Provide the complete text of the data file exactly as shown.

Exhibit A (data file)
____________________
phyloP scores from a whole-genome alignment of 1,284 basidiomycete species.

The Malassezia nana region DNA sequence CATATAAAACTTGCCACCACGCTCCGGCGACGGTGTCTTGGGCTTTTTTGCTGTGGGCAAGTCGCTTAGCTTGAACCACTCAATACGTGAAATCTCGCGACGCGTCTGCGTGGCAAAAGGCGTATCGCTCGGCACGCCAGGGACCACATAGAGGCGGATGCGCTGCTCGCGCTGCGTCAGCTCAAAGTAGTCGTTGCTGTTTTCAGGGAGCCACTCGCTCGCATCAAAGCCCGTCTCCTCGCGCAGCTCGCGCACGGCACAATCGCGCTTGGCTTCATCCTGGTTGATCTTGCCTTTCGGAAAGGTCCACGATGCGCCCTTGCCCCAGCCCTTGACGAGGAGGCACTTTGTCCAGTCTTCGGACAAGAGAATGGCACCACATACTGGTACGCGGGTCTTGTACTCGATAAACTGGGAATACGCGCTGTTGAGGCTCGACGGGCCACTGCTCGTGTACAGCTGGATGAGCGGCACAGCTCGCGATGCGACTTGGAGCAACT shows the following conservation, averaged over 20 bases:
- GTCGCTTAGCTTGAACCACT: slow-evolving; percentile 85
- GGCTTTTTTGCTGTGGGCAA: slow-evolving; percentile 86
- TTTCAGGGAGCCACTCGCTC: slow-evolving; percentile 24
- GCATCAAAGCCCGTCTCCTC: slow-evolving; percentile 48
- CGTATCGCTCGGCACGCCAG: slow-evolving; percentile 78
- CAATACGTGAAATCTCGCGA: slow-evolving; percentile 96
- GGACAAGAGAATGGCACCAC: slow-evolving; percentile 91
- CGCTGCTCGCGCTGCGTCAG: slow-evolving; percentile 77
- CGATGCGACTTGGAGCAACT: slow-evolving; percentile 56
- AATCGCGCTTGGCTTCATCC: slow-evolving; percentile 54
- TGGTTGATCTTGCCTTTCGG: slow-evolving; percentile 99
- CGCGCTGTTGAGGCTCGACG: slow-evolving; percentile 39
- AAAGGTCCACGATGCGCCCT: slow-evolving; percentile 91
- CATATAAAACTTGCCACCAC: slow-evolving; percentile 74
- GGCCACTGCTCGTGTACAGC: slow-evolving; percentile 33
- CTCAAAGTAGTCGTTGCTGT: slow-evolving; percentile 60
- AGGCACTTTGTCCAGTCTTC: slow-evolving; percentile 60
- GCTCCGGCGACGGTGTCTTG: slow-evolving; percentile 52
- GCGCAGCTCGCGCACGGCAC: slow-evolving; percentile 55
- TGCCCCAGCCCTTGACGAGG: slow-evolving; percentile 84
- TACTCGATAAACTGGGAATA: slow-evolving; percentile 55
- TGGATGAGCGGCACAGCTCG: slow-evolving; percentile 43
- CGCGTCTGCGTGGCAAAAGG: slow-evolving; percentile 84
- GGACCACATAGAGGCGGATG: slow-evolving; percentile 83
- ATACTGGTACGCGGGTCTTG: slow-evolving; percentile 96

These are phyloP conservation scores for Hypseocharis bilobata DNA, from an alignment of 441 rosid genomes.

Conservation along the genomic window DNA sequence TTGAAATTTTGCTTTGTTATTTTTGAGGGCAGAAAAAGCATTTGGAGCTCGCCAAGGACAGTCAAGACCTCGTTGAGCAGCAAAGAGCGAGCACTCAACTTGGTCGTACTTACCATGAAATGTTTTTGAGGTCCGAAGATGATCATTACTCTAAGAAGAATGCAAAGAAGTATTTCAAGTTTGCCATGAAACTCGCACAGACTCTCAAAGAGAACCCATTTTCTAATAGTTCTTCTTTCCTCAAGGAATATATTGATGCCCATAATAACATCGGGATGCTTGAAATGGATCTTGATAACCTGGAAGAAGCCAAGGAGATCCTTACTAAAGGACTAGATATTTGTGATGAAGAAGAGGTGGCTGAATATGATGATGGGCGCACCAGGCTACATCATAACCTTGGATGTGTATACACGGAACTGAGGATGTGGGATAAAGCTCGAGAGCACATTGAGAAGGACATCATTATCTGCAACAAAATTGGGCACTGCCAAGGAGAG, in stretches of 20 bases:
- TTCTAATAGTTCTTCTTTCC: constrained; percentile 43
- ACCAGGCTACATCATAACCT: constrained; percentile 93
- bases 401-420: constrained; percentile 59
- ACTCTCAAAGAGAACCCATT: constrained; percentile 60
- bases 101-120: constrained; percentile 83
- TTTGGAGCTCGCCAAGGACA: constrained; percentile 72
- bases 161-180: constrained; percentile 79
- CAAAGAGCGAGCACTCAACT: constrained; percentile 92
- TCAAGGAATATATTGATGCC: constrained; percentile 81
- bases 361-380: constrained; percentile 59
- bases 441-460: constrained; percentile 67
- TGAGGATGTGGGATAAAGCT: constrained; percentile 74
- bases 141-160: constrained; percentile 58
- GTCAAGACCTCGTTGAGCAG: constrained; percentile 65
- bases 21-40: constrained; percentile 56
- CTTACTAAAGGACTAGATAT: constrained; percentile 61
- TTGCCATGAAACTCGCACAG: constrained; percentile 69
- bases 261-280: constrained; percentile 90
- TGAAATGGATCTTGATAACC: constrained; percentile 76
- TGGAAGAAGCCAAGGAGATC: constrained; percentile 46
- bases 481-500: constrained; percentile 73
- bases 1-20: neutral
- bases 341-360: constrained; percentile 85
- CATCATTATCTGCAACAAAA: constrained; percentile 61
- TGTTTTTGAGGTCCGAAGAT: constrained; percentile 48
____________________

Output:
phyloP scores from a whole-genome alignment of 1,284 basidiomycete species.

The Malassezia nana region DNA sequence CATATAAAACTTGCCACCACGCTCCGGCGACGGTGTCTTGGGCTTTTTTGCTGTGGGCAAGTCGCTTAGCTTGAACCACTCAATACGTGAAATCTCGCGACGCGTCTGCGTGGCAAAAGGCGTATCGCTCGGCACGCCAGGGACCACATAGAGGCGGATGCGCTGCTCGCGCTGCGTCAGCTCAAAGTAGTCGTTGCTGTTTTCAGGGAGCCACTCGCTCGCATCAAAGCCCGTCTCCTCGCGCAGCTCGCGCACGGCACAATCGCGCTTGGCTTCATCCTGGTTGATCTTGCCTTTCGGAAAGGTCCACGATGCGCCCTTGCCCCAGCCCTTGACGAGGAGGCACTTTGTCCAGTCTTCGGACAAGAGAATGGCACCACATACTGGTACGCGGGTCTTGTACTCGATAAACTGGGAATACGCGCTGTTGAGGCTCGACGGGCCACTGCTCGTGTACAGCTGGATGAGCGGCACAGCTCGCGATGCGACTTGGAGCAACT shows the following conservation, averaged over 20 bases:
- GTCGCTTAGCTTGAACCACT: slow-evolving; percentile 85
- GGCTTTTTTGCTGTGGGCAA: slow-evolving; percentile 86
- TTTCAGGGAGCCACTCGCTC: slow-evolving; percentile 24
- GCATCAAAGCCCGTCTCCTC: slow-evolving; percentile 48
- CGTATCGCTCGGCACGCCAG: slow-evolving; percentile 78
- CAATACGTGAAATCTCGCGA: slow-evolving; percentile 96
- GGACAAGAGAATGGCACCAC: slow-evolving; percentile 91
- CGCTGCTCGCGCTGCGTCAG: slow-evolving; percentile 77
- CGATGCGACTTGGAGCAACT: slow-evolving; percentile 56
- AATCGCGCTTGGCTTCATCC: slow-evolving; percentile 54
- TGGTTGATCTTGCCTTTCGG: slow-evolving; percentile 99
- CGCGCTGTTGAGGCTCGACG: slow-evolving; percentile 39
- AAAGGTCCACGATGCGCCCT: slow-evolving; percentile 91
- CATATAAAACTTGCCACCAC: slow-evolving; percentile 74
- GGCCACTGCTCGTGTACAGC: slow-evolving; percentile 33
- CTCAAAGTAGTCGTTGCTGT: slow-evolving; percentile 60
- AGGCACTTTGTCCAGTCTTC: slow-evolving; percentile 60
- GCTCCGGCGACGGTGTCTTG: slow-evolving; percentile 52
- GCGCAGCTCGCGCACGGCAC: slow-evolving; percentile 55
- TGCCCCAGCCCTTGACGAGG: slow-evolving; percentile 84
- TACTCGATAAACTGGGAATA: slow-evolving; percentile 55
- TGGATGAGCGGCACAGCTCG: slow-evolving; percentile 43
- CGCGTCTGCGTGGCAAAAGG: slow-evolving; percentile 84
- GGACCACATAGAGGCGGATG: slow-evolving; percentile 83
- ATACTGGTACGCGGGTCTTG: slow-evolving; percentile 96

These are phyloP conservation scores for Hypseocharis bilobata DNA, from an alignment of 441 rosid genomes.

Conservation along the genomic window DNA sequence TTGAAATTTTGCTTTGTTATTTTTGAGGGCAGAAAAAGCATTTGGAGCTCGCCAAGGACAGTCAAGACCTCGTTGAGCAGCAAAGAGCGAGCACTCAACTTGGTCGTACTTACCATGAAATGTTTTTGAGGTCCGAAGATGATCATTACTCTAAGAAGAATGCAAAGAAGTATTTCAAGTTTGCCATGAAACTCGCACAGACTCTCAAAGAGAACCCATTTTCTAATAGTTCTTCTTTCCTCAAGGAATATATTGATGCCCATAATAACATCGGGATGCTTGAAATGGATCTTGATAACCTGGAAGAAGCCAAGGAGATCCTTACTAAAGGACTAGATATTTGTGATGAAGAAGAGGTGGCTGAATATGATGATGGGCGCACCAGGCTACATCATAACCTTGGATGTGTATACACGGAACTGAGGATGTGGGATAAAGCTCGAGAGCACATTGAGAAGGACATCATTATCTGCAACAAAATTGGGCACTGCCAAGGAGAG, in stretches of 20 bases:
- TTCTAATAGTTCTTCTTTCC: constrained; percentile 43
- ACCAGGCTACATCATAACCT: constrained; percentile 93
- bases 401-420: constrained; percentile 59
- ACTCTCAAAGAGAACCCATT: constrained; percentile 60
- bases 101-120: constrained; percentile 83
- TTTGGAGCTCGCCAAGGACA: constrained; percentile 72
- bases 161-180: constrained; percentile 79
- CAAAGAGCGAGCACTCAACT: constrained; percentile 92
- TCAAGGAATATATTGATGCC: constrained; percentile 81
- bases 361-380: constrained; percentile 59
- bases 441-460: constrained; percentile 67
- TGAGGATGTGGGATAAAGCT: constrained; percentile 74
- bases 141-160: constrained; percentile 58
- GTCAAGACCTCGTTGAGCAG: constrained; percentile 65
- bases 21-40: constrained; percentile 56
- CTTACTAAAGGACTAGATAT: constrained; percentile 61
- TTGCCATGAAACTCGCACAG: constrained; percentile 69
- bases 261-280: constrained; percentile 90
- TGAAATGGATCTTGATAACC: constrained; percentile 76
- TGGAAGAAGCCAAGGAGATC: constrained; percentile 46
- bases 481-500: constrained; percentile 73
- bases 1-20: neutral
- bases 341-360: constrained; percentile 85
- CATCATTATCTGCAACAAAA: constrained; percentile 61
- TGTTTTTGAGGTCCGAAGAT: constrained; percentile 48